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How to Start a Business - 8 Steps by a Lawyer in 2019

Step 1: Pick a name

Go to the Michigan Department of Licensing and Regulatory Affairs (LARA) and use the Business Entity Search webpage to check for available names.

 Then, secure your Domain. Even if you aren’t planning on creating a website right away, I highly recommend that you secure the URL now to prevent others from acquiring it.

Eventually, you will need to create a website!

Step 2: Hire an Attorney

Your business is going to be your livelihood- hire an attorney to make sure you’re protected, that you’re doing everything properly and that you mitigate any future risks.  

If I had a dime for every time someone walked into my office asking me to fix their mistakes in business, I’d be retired. It’s WAY more costly to fix a mistake than it is to do It right the first time.

It always amazes me that people will pay thousands of dollars in auto insurance to protect a $20k $30k $40k car, but won’t hire an attorney to protect their livelihood.

Step 3: Form your Business

The most common legal structures for a small business are:

  • sole proprietorship
  • partnership
  • limited liability company (LLC), and
  • corporation

This is where an attorney comes in handy. So many people walk into my office asking to form an LLC, but haven’t the slightest idea why they want to form an LLC.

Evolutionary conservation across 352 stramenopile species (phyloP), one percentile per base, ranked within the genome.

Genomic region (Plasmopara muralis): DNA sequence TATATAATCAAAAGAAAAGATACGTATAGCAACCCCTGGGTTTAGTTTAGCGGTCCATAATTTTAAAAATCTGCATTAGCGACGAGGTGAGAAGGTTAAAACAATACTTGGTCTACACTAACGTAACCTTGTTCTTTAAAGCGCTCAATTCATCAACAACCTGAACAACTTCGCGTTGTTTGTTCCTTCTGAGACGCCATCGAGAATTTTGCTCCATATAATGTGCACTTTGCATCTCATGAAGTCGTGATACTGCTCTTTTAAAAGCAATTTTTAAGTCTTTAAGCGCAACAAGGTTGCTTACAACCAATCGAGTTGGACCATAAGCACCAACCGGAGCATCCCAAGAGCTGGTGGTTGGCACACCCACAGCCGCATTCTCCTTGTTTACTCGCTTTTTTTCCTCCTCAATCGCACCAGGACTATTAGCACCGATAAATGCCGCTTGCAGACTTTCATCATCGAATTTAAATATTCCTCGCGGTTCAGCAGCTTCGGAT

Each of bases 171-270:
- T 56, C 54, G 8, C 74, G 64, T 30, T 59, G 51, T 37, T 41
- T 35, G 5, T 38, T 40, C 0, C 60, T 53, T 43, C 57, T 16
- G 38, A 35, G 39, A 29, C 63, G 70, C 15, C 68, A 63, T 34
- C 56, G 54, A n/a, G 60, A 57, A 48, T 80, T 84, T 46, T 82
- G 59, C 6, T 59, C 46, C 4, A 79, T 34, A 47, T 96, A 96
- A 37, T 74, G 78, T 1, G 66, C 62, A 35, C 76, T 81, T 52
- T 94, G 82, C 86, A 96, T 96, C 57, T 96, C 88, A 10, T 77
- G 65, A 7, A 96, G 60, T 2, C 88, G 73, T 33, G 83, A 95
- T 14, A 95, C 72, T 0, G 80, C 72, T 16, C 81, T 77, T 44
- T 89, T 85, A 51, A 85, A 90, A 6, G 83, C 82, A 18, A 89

No organizational structure is ideal for every business situation. When organizing a new business, you should compare the corporation, the LLC, and the partnership to determine what is best for you.

The top considerations in determining what is best for you are (1) protection from personal liability; and (2) tax consequences.

If you choose not to register your company as a business entity, you will be held personally responsible for the debts and liabilities of your business.

Step 4: Register for Taxes

Most business require a Federal EIN, also known as a Tax ID Number. Think of it as a business’ social security number.

Not all business require an EIN, but you should get one even if it’s not required.Without an EIN, you can't hire employees, open a business bank account, obtain a business credit card and limit potential liability. 

You should also be aware of important Michigan taxes that may apply to your business:

  • If you are selling a physical product, you’ll probably need to register for Michigan Sales and Use Tax, but there are exceptions, so speak to a Hermiz Law attorney.  
  • If you hire employees, you will have to register for Unemployment Insurance Tax, and Employee Withholding Tax on behalf of your employees. 
  • Register your business with the Michigan Department of Treasury so that you can make your tax payments.

Step 5: Create Business Banking and Credit Accounts

Using dedicated business banking and credit accounts is incredibly important in starting a new business, which I’ll be discussing in a separate video.

To start a business banking account and credit card, you’ll need that Federal EIN, because that’s the social security number.